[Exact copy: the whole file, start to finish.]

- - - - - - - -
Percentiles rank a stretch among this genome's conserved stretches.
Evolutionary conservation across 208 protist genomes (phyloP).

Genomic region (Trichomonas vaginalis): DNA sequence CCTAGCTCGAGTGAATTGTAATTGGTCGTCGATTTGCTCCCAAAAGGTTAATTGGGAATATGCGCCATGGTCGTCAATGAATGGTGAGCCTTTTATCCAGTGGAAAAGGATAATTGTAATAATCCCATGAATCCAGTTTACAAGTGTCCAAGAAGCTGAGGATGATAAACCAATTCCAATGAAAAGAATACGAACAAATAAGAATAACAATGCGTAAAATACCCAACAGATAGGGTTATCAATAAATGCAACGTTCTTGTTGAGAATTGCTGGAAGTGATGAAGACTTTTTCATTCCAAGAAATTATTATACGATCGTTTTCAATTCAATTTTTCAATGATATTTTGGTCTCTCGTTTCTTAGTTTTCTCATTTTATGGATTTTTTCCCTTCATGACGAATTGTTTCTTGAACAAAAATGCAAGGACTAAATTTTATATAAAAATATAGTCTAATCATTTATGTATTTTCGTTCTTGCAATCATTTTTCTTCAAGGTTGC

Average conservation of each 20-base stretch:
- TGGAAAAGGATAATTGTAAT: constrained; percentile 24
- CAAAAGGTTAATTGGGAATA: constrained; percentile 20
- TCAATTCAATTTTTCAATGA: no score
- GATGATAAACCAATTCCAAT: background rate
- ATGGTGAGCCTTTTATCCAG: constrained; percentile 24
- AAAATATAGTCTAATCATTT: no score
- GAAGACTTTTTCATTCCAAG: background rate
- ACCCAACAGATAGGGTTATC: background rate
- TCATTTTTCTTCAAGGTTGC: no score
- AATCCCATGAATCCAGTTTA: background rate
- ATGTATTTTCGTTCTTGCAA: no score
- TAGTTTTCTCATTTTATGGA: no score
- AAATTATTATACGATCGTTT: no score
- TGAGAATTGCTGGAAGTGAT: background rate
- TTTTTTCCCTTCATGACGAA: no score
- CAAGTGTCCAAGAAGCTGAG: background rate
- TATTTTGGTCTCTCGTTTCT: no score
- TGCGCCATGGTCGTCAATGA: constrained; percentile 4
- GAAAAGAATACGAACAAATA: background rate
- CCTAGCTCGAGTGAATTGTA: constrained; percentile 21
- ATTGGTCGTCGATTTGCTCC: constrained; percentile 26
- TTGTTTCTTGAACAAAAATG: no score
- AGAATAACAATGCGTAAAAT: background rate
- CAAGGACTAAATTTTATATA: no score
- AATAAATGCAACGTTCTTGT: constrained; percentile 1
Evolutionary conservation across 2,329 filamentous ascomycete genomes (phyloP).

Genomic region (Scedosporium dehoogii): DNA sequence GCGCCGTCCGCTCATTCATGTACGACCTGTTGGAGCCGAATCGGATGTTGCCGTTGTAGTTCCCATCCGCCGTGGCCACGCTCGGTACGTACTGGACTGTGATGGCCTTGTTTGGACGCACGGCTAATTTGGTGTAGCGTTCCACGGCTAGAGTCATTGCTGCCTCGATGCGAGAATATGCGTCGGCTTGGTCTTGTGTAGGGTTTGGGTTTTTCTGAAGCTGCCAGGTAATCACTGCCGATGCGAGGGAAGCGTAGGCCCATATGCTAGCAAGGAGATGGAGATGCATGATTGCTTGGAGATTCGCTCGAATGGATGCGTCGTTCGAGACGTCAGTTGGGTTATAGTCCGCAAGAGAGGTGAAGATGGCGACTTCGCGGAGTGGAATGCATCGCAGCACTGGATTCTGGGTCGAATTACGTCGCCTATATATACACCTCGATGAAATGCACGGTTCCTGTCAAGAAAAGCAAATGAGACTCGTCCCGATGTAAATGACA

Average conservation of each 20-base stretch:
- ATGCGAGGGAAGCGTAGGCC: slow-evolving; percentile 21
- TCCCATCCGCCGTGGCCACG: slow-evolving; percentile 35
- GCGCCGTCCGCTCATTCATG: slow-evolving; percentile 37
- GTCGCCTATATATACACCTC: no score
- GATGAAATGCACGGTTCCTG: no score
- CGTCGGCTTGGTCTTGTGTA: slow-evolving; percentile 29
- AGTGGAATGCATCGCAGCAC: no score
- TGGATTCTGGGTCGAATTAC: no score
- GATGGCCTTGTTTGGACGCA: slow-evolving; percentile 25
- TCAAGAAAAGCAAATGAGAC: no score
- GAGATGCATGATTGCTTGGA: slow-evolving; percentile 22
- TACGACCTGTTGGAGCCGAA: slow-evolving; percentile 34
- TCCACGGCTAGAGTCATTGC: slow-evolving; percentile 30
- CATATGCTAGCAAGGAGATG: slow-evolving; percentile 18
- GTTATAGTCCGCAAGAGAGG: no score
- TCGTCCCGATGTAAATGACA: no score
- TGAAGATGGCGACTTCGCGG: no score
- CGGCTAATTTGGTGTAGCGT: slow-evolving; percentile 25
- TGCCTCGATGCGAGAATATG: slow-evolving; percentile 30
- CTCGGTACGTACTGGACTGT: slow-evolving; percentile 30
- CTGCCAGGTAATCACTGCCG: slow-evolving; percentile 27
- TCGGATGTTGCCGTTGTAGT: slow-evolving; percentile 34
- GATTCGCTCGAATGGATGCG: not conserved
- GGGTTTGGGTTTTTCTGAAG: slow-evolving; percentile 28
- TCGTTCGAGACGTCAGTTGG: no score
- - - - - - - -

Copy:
Percentiles rank a stretch among this genome's conserved stretches.
Evolutionary conservation across 208 protist genomes (phyloP).

Genomic region (Trichomonas vaginalis): DNA sequence CCTAGCTCGAGTGAATTGTAATTGGTCGTCGATTTGCTCCCAAAAGGTTAATTGGGAATATGCGCCATGGTCGTCAATGAATGGTGAGCCTTTTATCCAGTGGAAAAGGATAATTGTAATAATCCCATGAATCCAGTTTACAAGTGTCCAAGAAGCTGAGGATGATAAACCAATTCCAATGAAAAGAATACGAACAAATAAGAATAACAATGCGTAAAATACCCAACAGATAGGGTTATCAATAAATGCAACGTTCTTGTTGAGAATTGCTGGAAGTGATGAAGACTTTTTCATTCCAAGAAATTATTATACGATCGTTTTCAATTCAATTTTTCAATGATATTTTGGTCTCTCGTTTCTTAGTTTTCTCATTTTATGGATTTTTTCCCTTCATGACGAATTGTTTCTTGAACAAAAATGCAAGGACTAAATTTTATATAAAAATATAGTCTAATCATTTATGTATTTTCGTTCTTGCAATCATTTTTCTTCAAGGTTGC

Average conservation of each 20-base stretch:
- TGGAAAAGGATAATTGTAAT: constrained; percentile 24
- CAAAAGGTTAATTGGGAATA: constrained; percentile 20
- TCAATTCAATTTTTCAATGA: no score
- GATGATAAACCAATTCCAAT: background rate
- ATGGTGAGCCTTTTATCCAG: constrained; percentile 24
- AAAATATAGTCTAATCATTT: no score
- GAAGACTTTTTCATTCCAAG: background rate
- ACCCAACAGATAGGGTTATC: background rate
- TCATTTTTCTTCAAGGTTGC: no score
- AATCCCATGAATCCAGTTTA: background rate
- ATGTATTTTCGTTCTTGCAA: no score
- TAGTTTTCTCATTTTATGGA: no score
- AAATTATTATACGATCGTTT: no score
- TGAGAATTGCTGGAAGTGAT: background rate
- TTTTTTCCCTTCATGACGAA: no score
- CAAGTGTCCAAGAAGCTGAG: background rate
- TATTTTGGTCTCTCGTTTCT: no score
- TGCGCCATGGTCGTCAATGA: constrained; percentile 4
- GAAAAGAATACGAACAAATA: background rate
- CCTAGCTCGAGTGAATTGTA: constrained; percentile 21
- ATTGGTCGTCGATTTGCTCC: constrained; percentile 26
- TTGTTTCTTGAACAAAAATG: no score
- AGAATAACAATGCGTAAAAT: background rate
- CAAGGACTAAATTTTATATA: no score
- AATAAATGCAACGTTCTTGT: constrained; percentile 1
Evolutionary conservation across 2,329 filamentous ascomycete genomes (phyloP).

Genomic region (Scedosporium dehoogii): DNA sequence GCGCCGTCCGCTCATTCATGTACGACCTGTTGGAGCCGAATCGGATGTTGCCGTTGTAGTTCCCATCCGCCGTGGCCACGCTCGGTACGTACTGGACTGTGATGGCCTTGTTTGGACGCACGGCTAATTTGGTGTAGCGTTCCACGGCTAGAGTCATTGCTGCCTCGATGCGAGAATATGCGTCGGCTTGGTCTTGTGTAGGGTTTGGGTTTTTCTGAAGCTGCCAGGTAATCACTGCCGATGCGAGGGAAGCGTAGGCCCATATGCTAGCAAGGAGATGGAGATGCATGATTGCTTGGAGATTCGCTCGAATGGATGCGTCGTTCGAGACGTCAGTTGGGTTATAGTCCGCAAGAGAGGTGAAGATGGCGACTTCGCGGAGTGGAATGCATCGCAGCACTGGATTCTGGGTCGAATTACGTCGCCTATATATACACCTCGATGAAATGCACGGTTCCTGTCAAGAAAAGCAAATGAGACTCGTCCCGATGTAAATGACA

Average conservation of each 20-base stretch:
- ATGCGAGGGAAGCGTAGGCC: slow-evolving; percentile 21
- TCCCATCCGCCGTGGCCACG: slow-evolving; percentile 35
- GCGCCGTCCGCTCATTCATG: slow-evolving; percentile 37
- GTCGCCTATATATACACCTC: no score
- GATGAAATGCACGGTTCCTG: no score
- CGTCGGCTTGGTCTTGTGTA: slow-evolving; percentile 29
- AGTGGAATGCATCGCAGCAC: no score
- TGGATTCTGGGTCGAATTAC: no score
- GATGGCCTTGTTTGGACGCA: slow-evolving; percentile 25
- TCAAGAAAAGCAAATGAGAC: no score
- GAGATGCATGATTGCTTGGA: slow-evolving; percentile 22
- TACGACCTGTTGGAGCCGAA: slow-evolving; percentile 34
- TCCACGGCTAGAGTCATTGC: slow-evolving; percentile 30
- CATATGCTAGCAAGGAGATG: slow-evolving; percentile 18
- GTTATAGTCCGCAAGAGAGG: no score
- TCGTCCCGATGTAAATGACA: no score
- TGAAGATGGCGACTTCGCGG: no score
- CGGCTAATTTGGTGTAGCGT: slow-evolving; percentile 25
- TGCCTCGATGCGAGAATATG: slow-evolving; percentile 30
- CTCGGTACGTACTGGACTGT: slow-evolving; percentile 30
- CTGCCAGGTAATCACTGCCG: slow-evolving; percentile 27
- TCGGATGTTGCCGTTGTAGT: slow-evolving; percentile 34
- GATTCGCTCGAATGGATGCG: not conserved
- GGGTTTGGGTTTTTCTGAAG: slow-evolving; percentile 28
- TCGTTCGAGACGTCAGTTGG: no score